Sean Mcglynn

The Teutonic King Arthur

John B. Freed describes the legendary Holy Roman Emperor as intelligent, pragmatic and luckier than most — except in his death by drowning, foretold by a soothsayer

The Teutonic King Arthur
Text settings

Frederick Barbarossa: The Prince and the Myth

John B. Freed

Yale, pp. 710, £

Hitler, ever seeking to emulate strong German hero types (especially if their Christian name was Frederick), unsurprisingly named his great invasion of Russia ‘Operation Barbarossa’. It is in this context that the name — meaning ‘Redbeard’ — is best known today. Apart from that, a rather clunky eponymous Italian film from 2011 and a presence in the underground heavy metal music scene, awareness of the medieval German emperor outside of Germany and Italy is very limited. This owes much to the fact that John Freed’s biography is the first in English for half a century. A 700-page doorstopper, this impressive, learned book certainly makes amends for this previously serious oversight.

Frederick was the most powerful figure in 12th-century Europe. Born c.1123, by 1147 he had inherited the duchy of Swabia from his father and, as the compromise candidate (fittingly for such a committed pragmatist), he won the election to be King of the Romans in 1152; he was consequently crowned emperor in 1155 (the Holy Roman part came formally in 1180 but appeared first, as Freed shows, in 1157). The empire stretched from the Baltic to the Mediterranean. It comprised three kingdoms: Germany (the Roman kingdom), Italy (the Kingdom of Lombardy); and Burgundy (including the Kingdom of Provence). No wonder he was considered by many to be ‘lord of the world’.

Collectively, these presented him with a constantly bubbling cauldron of political interests and complex wars during his long reign. It would be easy for both author and reader to be overcome by the multiplicity of events and power machinations, but Freed’s notable achievement is admirably to elucidate these without clutter, embellishment or condensed compromise. This is all the more impressive as Freed is primarily a social historian (this sometimes shows: the bibliography, extensive as it is, lacks some key military texts).

At home, Frederick had to deal with over-mighty nobles, the chief of whom was Henry the Lion, Duke of Saxony, as he strove, with considerable success, to unify Germany. But it was the south that preoccupied him and cost him the most blood and treasure: he was to devote over ten years to six ultramontane campaigns to counter Italian city states unceasingly seeking independence and the vacillating objectives of the papacy. Known as a balanced, measured ruler, there was a limit to his patience, and these Italian wars saw a frustrated Frederick at his most ruthless. At Crema in 1159 he had hostages tied to his siege tower as human shields in an attempt to protect it against artillery barrages from the city. It did not work: many of the poor wretches were smashed by the stones of their fellow citizens. One chronicler (not quoted by Freed) gratuitously recorded the results: ‘They crushed their chests, their stomachs and their heads, and bone and mushy brain were mixed together. It was a savage, horrid thing to see.’ Meanwhile, Frederick’s men played ball with the severed heads of captives. No wonder the Italians feared the infamous furor Teutonicus.

Despite such frequent actions, Frederick’s response to problems was cerebral rather than visceral and his reign was marked, as Freed emphasises, by intelligent pragmatism. It needed to be. Barbarossa met almost as much failure as success in Italy, most notably when defeated by the Lombard League at the battle of Legnano in 1176; the emperor was unhorsed in battle and was lucky to escape the field. He arguably achieved greater success afterwards by cleverly exacerbating divisions within the league through bribery, thereby considerably mitigating the subsequent settlement. Frederick eventually learned it was more effective to follow events rather than try to shape them.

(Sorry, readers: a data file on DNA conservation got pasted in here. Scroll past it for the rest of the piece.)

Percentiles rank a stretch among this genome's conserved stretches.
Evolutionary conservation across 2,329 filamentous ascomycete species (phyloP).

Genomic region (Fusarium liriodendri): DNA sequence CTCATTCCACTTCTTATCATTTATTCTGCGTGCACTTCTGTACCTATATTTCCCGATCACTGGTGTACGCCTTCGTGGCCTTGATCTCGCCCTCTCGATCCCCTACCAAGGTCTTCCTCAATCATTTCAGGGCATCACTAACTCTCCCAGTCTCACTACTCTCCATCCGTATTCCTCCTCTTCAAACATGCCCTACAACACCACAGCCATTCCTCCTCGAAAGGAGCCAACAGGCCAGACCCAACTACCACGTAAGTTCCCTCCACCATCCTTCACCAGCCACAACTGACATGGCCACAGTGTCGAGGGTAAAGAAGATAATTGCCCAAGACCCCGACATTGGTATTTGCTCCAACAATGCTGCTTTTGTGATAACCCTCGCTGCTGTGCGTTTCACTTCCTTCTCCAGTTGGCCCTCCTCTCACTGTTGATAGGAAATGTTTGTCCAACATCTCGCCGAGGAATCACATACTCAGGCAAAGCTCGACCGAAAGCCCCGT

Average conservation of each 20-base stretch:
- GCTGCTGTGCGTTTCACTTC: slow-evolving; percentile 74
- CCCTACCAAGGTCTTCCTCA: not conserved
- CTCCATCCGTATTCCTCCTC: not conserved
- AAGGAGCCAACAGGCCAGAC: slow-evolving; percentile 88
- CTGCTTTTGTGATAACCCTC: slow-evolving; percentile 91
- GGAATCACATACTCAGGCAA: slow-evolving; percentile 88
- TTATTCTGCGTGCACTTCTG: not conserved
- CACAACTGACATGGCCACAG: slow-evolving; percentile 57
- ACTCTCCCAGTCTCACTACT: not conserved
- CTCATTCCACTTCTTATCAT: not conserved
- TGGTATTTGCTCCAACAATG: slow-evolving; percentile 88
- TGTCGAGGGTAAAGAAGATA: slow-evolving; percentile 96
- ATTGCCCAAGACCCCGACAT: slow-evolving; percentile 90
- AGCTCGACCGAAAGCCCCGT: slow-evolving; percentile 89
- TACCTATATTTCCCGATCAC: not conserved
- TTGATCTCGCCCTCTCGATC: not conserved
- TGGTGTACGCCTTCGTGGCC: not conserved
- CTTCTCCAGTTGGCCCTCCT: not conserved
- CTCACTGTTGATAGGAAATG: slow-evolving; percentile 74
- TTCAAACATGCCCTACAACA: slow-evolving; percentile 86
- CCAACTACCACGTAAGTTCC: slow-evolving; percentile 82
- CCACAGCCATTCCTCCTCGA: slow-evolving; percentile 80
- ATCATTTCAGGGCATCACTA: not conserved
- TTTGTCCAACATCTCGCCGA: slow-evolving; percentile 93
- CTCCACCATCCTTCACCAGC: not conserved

He was also lucky, even in the face of adversity. In 1167, catastrophe struck at Rome when disease (Freed convincingly argues for dysentery) demolished Frederick’s army, rapidly killing over 2,000 of his men. The emperor had to scurry back to Germany in ignominy in the disguise of a servant, leaving a doppelganger behind to misinform the enemy as to his whereabouts. Remarkably, Frederick was to benefit from this calamity. Not only did it compel him to once again rethink his strategy and to consider more closely the greater benefits of compromise, but there was also a surprising and massive financial windfall: so many heirs of Germany’s leading nobility died at Rome that huge swathes of their lands passed into imperial hands. ‘The emperor turned defeat into victory,’ writes Freed.

Frederick’s last campaign was a holy one: the Third Crusade to retake Jerusalem. Having learnt from his experiences on the disastrous Second Crusade (1146–48), his expedition in 1189 was a highly professional, ‘meticulously planned and organised’ affair, seizing Iconium in Turkey by storm on the way. He had taken the land route: partly because his army was so large; and partly, perhaps, because he feared drowning, after a soothsayer purportedly predicted this fate for him. His death was indeed a watery one: in June 1190 he drowned in the river Saleph while going for a swim to cool down. (Frederick was obviously a keen swimmer: Freed reports him taking a relaxing dip in the Adriatic in 1157.) Speculating that the emperor suffered a fatal heart attack, Freed notes that Frederick’s death was ‘ironically the most recorded event in his life’.

Barbarossa lived on in legend, assuming a role in German folklore similar to that of King Arthur in British mythology. Thanks to Freed’s scholarly but highly readable biography, this pragmatic Teutonic Arthur might finally gain greater renown beyond Germany.